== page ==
Albert Einstein's Travel Diaries Reveal He Was Racist
Princeton University recently published a translated version Albert Einstein's personal diaries, which reveal some particularly troubling sentiments about other, non-white races. Titled The Travel Diaries Albert Einstein, the diaries were penned between October 1922 and March 1923, and features some passages that greatly contrast his idea that racism was a "disease white people," a quote he uttered later in his life.
Einstein observes how "Chinese don’t sit on benches while eating but squat like Europeans do when they relieve themselves out in the leafy woods. All this occurs quietly and demurely. Even the children are spiritless and look obtuse," mocking an oriental behaviour practiced for centuries.
Elsewhere, Einstein denounces the "abundance fspring" and the "fecundity" the Chinese. "It would be a pity if these Chinese supplant all other races. For the likes us the mere thought is unspeakably dreary," he notes.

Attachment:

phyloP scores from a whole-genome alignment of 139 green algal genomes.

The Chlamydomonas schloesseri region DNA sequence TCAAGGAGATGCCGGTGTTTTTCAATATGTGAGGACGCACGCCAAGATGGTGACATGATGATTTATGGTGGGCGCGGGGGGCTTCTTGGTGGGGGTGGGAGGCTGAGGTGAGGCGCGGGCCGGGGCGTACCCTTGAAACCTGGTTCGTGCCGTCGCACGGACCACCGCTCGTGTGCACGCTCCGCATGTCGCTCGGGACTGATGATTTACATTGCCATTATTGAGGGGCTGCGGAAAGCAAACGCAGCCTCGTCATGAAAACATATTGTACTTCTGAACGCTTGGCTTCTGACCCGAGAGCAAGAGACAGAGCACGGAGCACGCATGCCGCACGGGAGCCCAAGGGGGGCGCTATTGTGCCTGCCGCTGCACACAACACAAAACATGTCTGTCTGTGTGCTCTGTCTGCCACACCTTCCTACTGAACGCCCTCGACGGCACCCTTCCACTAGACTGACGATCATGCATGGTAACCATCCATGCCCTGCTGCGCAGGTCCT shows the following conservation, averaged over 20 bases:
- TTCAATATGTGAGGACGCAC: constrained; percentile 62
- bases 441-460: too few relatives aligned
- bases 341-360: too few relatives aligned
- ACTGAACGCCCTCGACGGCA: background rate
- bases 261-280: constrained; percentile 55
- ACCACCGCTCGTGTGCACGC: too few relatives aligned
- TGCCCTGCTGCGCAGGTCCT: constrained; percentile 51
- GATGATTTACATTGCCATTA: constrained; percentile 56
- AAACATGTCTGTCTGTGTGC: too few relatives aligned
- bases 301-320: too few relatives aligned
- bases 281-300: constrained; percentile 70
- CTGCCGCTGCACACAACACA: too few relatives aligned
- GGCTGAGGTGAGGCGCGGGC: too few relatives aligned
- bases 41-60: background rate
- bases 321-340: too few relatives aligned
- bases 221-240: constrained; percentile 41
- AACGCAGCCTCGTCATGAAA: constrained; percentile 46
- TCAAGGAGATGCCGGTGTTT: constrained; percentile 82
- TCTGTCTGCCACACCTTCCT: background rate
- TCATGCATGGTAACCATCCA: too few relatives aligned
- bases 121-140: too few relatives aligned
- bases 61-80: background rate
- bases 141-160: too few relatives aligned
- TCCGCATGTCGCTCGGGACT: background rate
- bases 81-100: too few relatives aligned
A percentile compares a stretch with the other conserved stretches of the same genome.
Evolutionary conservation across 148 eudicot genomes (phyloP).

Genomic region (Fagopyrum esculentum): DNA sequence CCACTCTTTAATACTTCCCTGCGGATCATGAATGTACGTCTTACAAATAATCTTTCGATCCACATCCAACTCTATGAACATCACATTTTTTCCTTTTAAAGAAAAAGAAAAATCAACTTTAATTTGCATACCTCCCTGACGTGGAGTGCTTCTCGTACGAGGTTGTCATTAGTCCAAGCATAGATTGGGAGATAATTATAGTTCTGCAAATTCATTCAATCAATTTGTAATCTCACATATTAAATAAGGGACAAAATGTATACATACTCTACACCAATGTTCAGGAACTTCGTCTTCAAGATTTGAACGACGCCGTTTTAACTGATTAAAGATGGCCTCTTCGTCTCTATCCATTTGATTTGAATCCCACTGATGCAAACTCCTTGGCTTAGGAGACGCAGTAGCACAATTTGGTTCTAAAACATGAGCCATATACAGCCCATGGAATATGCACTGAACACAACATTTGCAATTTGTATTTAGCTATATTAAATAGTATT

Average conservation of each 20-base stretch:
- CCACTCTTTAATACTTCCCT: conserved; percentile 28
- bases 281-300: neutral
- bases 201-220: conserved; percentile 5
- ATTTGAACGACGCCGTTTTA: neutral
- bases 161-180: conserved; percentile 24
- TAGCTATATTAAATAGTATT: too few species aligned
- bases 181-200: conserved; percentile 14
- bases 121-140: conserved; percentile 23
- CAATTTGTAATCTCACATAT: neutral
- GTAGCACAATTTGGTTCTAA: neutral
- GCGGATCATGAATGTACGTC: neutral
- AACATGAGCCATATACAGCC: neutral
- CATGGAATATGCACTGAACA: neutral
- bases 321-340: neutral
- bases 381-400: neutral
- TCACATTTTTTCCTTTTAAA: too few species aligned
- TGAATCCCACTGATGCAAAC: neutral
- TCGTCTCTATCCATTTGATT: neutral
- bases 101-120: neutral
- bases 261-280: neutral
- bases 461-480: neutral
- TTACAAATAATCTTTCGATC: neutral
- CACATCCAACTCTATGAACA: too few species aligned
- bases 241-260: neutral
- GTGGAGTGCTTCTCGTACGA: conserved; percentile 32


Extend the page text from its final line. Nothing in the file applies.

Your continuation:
The world's most iconic scientist believed the residents Ceylon, which is now known as Sri Lanka, "live in great filth and considerable stench at ground level,” before noting how they “do little, and need little. The simple economic cycle life."
The book's translator Ze'ev Rosenkranz spoke with The Guardian about the text, and believes that "a lot comments strike us as pretty unpleasant – what he says about the Chinese in particular. They’re kind in contrast to the public image the great humanitarian icon. I think it’s quite a shock to read those and contrast them with his more public statements. They’re more f guard, he didn’t intend them for publication."